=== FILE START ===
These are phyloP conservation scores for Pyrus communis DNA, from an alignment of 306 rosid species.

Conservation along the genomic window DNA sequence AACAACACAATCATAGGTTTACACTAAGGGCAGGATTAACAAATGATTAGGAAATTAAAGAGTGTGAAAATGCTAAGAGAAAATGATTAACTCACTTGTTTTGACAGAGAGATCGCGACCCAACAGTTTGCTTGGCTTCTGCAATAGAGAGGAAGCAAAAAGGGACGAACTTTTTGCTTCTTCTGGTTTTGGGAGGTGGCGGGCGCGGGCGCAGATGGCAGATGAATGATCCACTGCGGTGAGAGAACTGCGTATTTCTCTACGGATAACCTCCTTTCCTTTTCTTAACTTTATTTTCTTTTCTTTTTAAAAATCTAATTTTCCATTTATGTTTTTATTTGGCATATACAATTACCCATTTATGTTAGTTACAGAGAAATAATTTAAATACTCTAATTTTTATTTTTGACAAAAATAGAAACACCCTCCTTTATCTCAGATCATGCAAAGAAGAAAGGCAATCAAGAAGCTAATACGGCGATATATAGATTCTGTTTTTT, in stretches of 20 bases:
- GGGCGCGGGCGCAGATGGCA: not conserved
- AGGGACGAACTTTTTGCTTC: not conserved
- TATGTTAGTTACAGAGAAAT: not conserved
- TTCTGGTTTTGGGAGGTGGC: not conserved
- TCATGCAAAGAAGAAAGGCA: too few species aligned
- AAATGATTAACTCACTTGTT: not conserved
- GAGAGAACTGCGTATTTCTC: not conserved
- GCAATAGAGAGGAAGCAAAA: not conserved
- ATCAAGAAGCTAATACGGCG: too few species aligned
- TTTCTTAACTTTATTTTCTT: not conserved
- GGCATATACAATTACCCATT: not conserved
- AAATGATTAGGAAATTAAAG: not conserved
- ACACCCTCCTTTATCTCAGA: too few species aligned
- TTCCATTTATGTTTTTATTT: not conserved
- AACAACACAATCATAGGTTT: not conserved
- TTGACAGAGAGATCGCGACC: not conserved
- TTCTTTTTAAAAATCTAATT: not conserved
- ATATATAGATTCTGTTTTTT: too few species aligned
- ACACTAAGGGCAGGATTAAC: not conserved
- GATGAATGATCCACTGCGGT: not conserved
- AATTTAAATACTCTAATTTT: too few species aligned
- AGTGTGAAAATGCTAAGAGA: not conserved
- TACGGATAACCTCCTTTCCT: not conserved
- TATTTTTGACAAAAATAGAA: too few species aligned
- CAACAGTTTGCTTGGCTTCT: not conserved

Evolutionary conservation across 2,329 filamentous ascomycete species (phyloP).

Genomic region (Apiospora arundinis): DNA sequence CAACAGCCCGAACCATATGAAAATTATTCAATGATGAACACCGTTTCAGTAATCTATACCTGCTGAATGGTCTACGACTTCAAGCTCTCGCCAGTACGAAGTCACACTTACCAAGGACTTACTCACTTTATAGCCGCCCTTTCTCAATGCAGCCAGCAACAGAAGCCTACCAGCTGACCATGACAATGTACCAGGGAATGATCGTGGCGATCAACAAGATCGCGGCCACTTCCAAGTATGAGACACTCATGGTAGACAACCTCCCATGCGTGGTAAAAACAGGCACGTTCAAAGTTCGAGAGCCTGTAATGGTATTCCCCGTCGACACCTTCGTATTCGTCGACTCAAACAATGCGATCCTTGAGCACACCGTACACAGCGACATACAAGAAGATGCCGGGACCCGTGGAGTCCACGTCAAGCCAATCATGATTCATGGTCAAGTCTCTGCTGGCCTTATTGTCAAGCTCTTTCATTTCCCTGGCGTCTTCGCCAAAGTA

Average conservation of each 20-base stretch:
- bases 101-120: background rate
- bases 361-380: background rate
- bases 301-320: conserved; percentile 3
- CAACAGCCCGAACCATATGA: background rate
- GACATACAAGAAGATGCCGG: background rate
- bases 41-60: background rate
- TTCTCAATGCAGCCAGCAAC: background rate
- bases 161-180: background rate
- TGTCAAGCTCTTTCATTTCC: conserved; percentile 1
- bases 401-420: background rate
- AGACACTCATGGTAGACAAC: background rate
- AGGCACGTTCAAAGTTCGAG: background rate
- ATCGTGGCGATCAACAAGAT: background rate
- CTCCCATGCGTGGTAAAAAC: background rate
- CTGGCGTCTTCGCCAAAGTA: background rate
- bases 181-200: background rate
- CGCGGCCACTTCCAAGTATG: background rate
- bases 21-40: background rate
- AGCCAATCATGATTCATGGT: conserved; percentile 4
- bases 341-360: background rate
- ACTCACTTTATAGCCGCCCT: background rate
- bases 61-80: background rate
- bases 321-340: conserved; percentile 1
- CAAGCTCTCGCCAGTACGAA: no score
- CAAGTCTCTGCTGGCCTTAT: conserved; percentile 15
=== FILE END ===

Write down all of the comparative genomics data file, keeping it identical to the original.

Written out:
These are phyloP conservation scores for Pyrus communis DNA, from an alignment of 306 rosid species.

Conservation along the genomic window DNA sequence AACAACACAATCATAGGTTTACACTAAGGGCAGGATTAACAAATGATTAGGAAATTAAAGAGTGTGAAAATGCTAAGAGAAAATGATTAACTCACTTGTTTTGACAGAGAGATCGCGACCCAACAGTTTGCTTGGCTTCTGCAATAGAGAGGAAGCAAAAAGGGACGAACTTTTTGCTTCTTCTGGTTTTGGGAGGTGGCGGGCGCGGGCGCAGATGGCAGATGAATGATCCACTGCGGTGAGAGAACTGCGTATTTCTCTACGGATAACCTCCTTTCCTTTTCTTAACTTTATTTTCTTTTCTTTTTAAAAATCTAATTTTCCATTTATGTTTTTATTTGGCATATACAATTACCCATTTATGTTAGTTACAGAGAAATAATTTAAATACTCTAATTTTTATTTTTGACAAAAATAGAAACACCCTCCTTTATCTCAGATCATGCAAAGAAGAAAGGCAATCAAGAAGCTAATACGGCGATATATAGATTCTGTTTTTT, in stretches of 20 bases:
- GGGCGCGGGCGCAGATGGCA: not conserved
- AGGGACGAACTTTTTGCTTC: not conserved
- TATGTTAGTTACAGAGAAAT: not conserved
- TTCTGGTTTTGGGAGGTGGC: not conserved
- TCATGCAAAGAAGAAAGGCA: too few species aligned
- AAATGATTAACTCACTTGTT: not conserved
- GAGAGAACTGCGTATTTCTC: not conserved
- GCAATAGAGAGGAAGCAAAA: not conserved
- ATCAAGAAGCTAATACGGCG: too few species aligned
- TTTCTTAACTTTATTTTCTT: not conserved
- GGCATATACAATTACCCATT: not conserved
- AAATGATTAGGAAATTAAAG: not conserved
- ACACCCTCCTTTATCTCAGA: too few species aligned
- TTCCATTTATGTTTTTATTT: not conserved
- AACAACACAATCATAGGTTT: not conserved
- TTGACAGAGAGATCGCGACC: not conserved
- TTCTTTTTAAAAATCTAATT: not conserved
- ATATATAGATTCTGTTTTTT: too few species aligned
- ACACTAAGGGCAGGATTAAC: not conserved
- GATGAATGATCCACTGCGGT: not conserved
- AATTTAAATACTCTAATTTT: too few species aligned
- AGTGTGAAAATGCTAAGAGA: not conserved
- TACGGATAACCTCCTTTCCT: not conserved
- TATTTTTGACAAAAATAGAA: too few species aligned
- CAACAGTTTGCTTGGCTTCT: not conserved

Evolutionary conservation across 2,329 filamentous ascomycete species (phyloP).

Genomic region (Apiospora arundinis): DNA sequence CAACAGCCCGAACCATATGAAAATTATTCAATGATGAACACCGTTTCAGTAATCTATACCTGCTGAATGGTCTACGACTTCAAGCTCTCGCCAGTACGAAGTCACACTTACCAAGGACTTACTCACTTTATAGCCGCCCTTTCTCAATGCAGCCAGCAACAGAAGCCTACCAGCTGACCATGACAATGTACCAGGGAATGATCGTGGCGATCAACAAGATCGCGGCCACTTCCAAGTATGAGACACTCATGGTAGACAACCTCCCATGCGTGGTAAAAACAGGCACGTTCAAAGTTCGAGAGCCTGTAATGGTATTCCCCGTCGACACCTTCGTATTCGTCGACTCAAACAATGCGATCCTTGAGCACACCGTACACAGCGACATACAAGAAGATGCCGGGACCCGTGGAGTCCACGTCAAGCCAATCATGATTCATGGTCAAGTCTCTGCTGGCCTTATTGTCAAGCTCTTTCATTTCCCTGGCGTCTTCGCCAAAGTA

Average conservation of each 20-base stretch:
- bases 101-120: background rate
- bases 361-380: background rate
- bases 301-320: conserved; percentile 3
- CAACAGCCCGAACCATATGA: background rate
- GACATACAAGAAGATGCCGG: background rate
- bases 41-60: background rate
- TTCTCAATGCAGCCAGCAAC: background rate
- bases 161-180: background rate
- TGTCAAGCTCTTTCATTTCC: conserved; percentile 1
- bases 401-420: background rate
- AGACACTCATGGTAGACAAC: background rate
- AGGCACGTTCAAAGTTCGAG: background rate
- ATCGTGGCGATCAACAAGAT: background rate
- CTCCCATGCGTGGTAAAAAC: background rate
- CTGGCGTCTTCGCCAAAGTA: background rate
- bases 181-200: background rate
- CGCGGCCACTTCCAAGTATG: background rate
- bases 21-40: background rate
- AGCCAATCATGATTCATGGT: conserved; percentile 4
- bases 341-360: background rate
- ACTCACTTTATAGCCGCCCT: background rate
- bases 61-80: background rate
- bases 321-340: conserved; percentile 1
- CAAGCTCTCGCCAGTACGAA: no score
- CAAGTCTCTGCTGGCCTTAT: conserved; percentile 15